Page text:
stucco, we create the air space by using two layers of
Building Papers and Drainage
Figure 4 shows a collection of engineers and Ph.D. scientists
setting up an eight-sided test building in my backyard at the
Building Science Corporation. The reason we're working in the
dark is that we spent the whole day arguing about how to do
this experiment. It wasn't until much later that we realized it
would have been a lot quicker to build two four-sided
structures, but that's another story.
Figure 4.The author and his colleagues tested 21
different combinations of building papers and claddings on this
eight-sided structure (top). Measuring the added water (center)
provided a basis for comparing results across wall systems. The
blower door apparatus (bottom) turned out not to matter,
because leaks were apparent without any air pressure
We tested 21 different configurations of
cladding-and-building-paper combinations for water leakage: 14
different combinations of vinyl siding over various sheathings
and papers, and 7 combinations of hard-coat stuccos over
various sheathings and papers. The holes in the wall are
viewports that let us see what happens when we add water.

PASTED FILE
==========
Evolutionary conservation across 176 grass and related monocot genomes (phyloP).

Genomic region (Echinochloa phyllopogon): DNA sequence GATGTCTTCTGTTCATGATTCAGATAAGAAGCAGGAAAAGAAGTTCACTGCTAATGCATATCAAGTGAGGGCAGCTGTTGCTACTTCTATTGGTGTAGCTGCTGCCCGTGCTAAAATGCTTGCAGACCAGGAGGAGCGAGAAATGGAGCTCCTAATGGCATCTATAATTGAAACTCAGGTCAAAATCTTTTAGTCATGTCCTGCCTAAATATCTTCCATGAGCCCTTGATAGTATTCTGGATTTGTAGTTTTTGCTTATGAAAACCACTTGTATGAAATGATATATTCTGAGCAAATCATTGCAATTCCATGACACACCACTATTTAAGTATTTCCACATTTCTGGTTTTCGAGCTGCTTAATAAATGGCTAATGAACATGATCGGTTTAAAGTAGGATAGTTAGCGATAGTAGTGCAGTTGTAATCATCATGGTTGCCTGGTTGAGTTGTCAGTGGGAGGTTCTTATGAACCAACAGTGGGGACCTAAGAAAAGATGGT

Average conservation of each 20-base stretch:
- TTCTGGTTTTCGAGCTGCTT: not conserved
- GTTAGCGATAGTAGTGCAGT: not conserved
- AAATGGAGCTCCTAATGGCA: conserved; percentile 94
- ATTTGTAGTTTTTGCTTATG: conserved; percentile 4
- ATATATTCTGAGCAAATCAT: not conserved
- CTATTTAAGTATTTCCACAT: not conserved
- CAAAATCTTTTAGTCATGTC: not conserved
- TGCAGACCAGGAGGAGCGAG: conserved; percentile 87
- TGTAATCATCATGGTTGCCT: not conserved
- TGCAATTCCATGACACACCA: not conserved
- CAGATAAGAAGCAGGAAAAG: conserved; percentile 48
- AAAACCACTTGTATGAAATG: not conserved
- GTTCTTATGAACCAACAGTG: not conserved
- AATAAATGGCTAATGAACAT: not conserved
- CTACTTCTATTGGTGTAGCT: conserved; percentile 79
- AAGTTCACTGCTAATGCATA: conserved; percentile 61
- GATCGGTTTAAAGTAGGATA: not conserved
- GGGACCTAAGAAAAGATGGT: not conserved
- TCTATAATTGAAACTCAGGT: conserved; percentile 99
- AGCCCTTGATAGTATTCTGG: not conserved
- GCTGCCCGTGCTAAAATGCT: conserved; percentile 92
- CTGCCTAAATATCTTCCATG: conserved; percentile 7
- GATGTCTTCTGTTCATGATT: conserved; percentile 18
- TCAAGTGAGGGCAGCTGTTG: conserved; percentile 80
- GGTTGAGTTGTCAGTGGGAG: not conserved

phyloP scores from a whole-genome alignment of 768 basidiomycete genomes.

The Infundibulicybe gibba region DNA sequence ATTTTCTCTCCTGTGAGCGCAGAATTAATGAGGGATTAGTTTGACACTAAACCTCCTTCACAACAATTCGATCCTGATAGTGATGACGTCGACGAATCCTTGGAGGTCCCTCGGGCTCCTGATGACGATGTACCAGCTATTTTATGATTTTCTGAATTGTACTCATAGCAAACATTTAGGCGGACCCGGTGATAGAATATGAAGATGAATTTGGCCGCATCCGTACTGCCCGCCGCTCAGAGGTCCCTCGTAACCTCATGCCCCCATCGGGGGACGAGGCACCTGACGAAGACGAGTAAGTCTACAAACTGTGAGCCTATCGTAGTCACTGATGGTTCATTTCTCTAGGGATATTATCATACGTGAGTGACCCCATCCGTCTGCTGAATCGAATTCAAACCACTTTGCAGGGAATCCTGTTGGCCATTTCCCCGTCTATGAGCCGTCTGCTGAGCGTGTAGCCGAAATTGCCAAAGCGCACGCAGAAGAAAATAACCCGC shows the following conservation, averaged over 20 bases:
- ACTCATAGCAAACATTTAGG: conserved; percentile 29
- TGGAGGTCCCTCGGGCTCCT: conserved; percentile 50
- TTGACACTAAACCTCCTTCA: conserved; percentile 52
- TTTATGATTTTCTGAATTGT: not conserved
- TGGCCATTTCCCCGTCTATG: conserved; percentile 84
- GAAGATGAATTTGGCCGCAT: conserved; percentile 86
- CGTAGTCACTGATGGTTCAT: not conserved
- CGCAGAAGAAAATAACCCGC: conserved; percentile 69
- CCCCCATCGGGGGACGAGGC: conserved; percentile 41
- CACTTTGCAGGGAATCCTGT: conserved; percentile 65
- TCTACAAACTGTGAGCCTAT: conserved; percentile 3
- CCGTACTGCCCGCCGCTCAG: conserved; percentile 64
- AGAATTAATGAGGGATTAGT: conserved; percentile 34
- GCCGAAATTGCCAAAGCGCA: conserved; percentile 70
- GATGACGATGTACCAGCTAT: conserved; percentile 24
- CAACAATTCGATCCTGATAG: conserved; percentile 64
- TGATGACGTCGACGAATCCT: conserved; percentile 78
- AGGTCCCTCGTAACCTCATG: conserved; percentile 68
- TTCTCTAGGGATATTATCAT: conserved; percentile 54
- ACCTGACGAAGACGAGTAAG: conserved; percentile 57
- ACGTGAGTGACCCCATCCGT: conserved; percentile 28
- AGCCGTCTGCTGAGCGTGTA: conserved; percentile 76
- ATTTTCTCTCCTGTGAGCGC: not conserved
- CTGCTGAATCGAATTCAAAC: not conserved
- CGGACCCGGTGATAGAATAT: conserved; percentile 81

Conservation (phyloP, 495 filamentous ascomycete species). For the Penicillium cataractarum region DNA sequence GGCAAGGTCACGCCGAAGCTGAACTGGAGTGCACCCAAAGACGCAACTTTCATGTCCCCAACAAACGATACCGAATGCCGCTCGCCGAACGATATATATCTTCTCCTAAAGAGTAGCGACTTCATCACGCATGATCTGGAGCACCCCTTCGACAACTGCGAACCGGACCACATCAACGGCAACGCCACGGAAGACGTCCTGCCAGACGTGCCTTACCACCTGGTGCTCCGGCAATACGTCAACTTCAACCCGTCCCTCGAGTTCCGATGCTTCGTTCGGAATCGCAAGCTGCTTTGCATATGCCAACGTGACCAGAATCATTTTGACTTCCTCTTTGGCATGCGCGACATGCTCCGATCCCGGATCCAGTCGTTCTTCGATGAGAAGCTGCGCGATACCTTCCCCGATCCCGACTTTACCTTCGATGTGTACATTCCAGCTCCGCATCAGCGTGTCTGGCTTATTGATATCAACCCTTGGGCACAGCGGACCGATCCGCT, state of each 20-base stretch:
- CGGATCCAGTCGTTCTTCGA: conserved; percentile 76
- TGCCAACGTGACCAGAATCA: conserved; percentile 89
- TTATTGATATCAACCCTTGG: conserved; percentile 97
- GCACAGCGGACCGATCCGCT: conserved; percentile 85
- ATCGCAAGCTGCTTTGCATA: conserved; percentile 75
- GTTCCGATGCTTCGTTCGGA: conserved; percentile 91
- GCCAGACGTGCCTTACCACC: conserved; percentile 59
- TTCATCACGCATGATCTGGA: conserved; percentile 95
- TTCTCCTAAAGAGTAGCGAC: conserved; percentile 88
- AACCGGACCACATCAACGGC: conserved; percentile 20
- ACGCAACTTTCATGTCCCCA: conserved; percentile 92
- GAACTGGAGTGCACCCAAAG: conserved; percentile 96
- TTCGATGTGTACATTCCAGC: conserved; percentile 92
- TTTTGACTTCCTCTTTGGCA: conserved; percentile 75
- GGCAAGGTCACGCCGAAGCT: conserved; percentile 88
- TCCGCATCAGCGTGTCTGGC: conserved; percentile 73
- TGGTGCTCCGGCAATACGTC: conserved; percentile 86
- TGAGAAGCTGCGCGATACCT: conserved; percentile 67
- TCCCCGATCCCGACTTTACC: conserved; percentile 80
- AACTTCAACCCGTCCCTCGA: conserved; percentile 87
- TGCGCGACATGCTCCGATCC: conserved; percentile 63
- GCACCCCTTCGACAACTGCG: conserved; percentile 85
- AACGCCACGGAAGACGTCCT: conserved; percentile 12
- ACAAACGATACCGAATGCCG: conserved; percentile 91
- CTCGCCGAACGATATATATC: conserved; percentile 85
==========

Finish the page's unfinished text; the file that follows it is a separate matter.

We depressurized the enclosure to simulate a 100-mph wind
pressure, but we needn't have bothered: Any system that leaked
leaked with no pressure difference. A garden hose, it turns
out, is plenty high tech.
We added a measured amount of water each time. That way, you
can measure how much goes in and how much comes out; you can
find the difference; and if you want, you can even weigh the
different materials before and after to find out how much water
was absorbed. Remarkably, no one has done this kind of test for
most of the wall systems on the market. With all the changes
we've made in materials, no one has ever checked some of these
systems to see if they work. So we tried this experiment with a
few systems, and we learned some interesting things.
Stucco and housewrap. In
Figure 5, we see what happened when we applied a hard-coat
stucco over a housewrap. The stucco bonded so tightly to the
housewrap that when we peeled the paper back, the advertising
transferred to the back of the stucco.
Figure 5.Portland cement stucco stuck tightly to
housewrap (left) and felt paper (right) in the author's tests,
destroying the effective water repellency of the building
That tight contact destroys the water repellency of housewrap,
which works like a tent in a rainstorm: If you touch the wall
of the tent, you cause a leak. Here, the stucco has established
what we call "capillary continuity" by bonding to the
housewrap, and water repellency is lost. That's why you should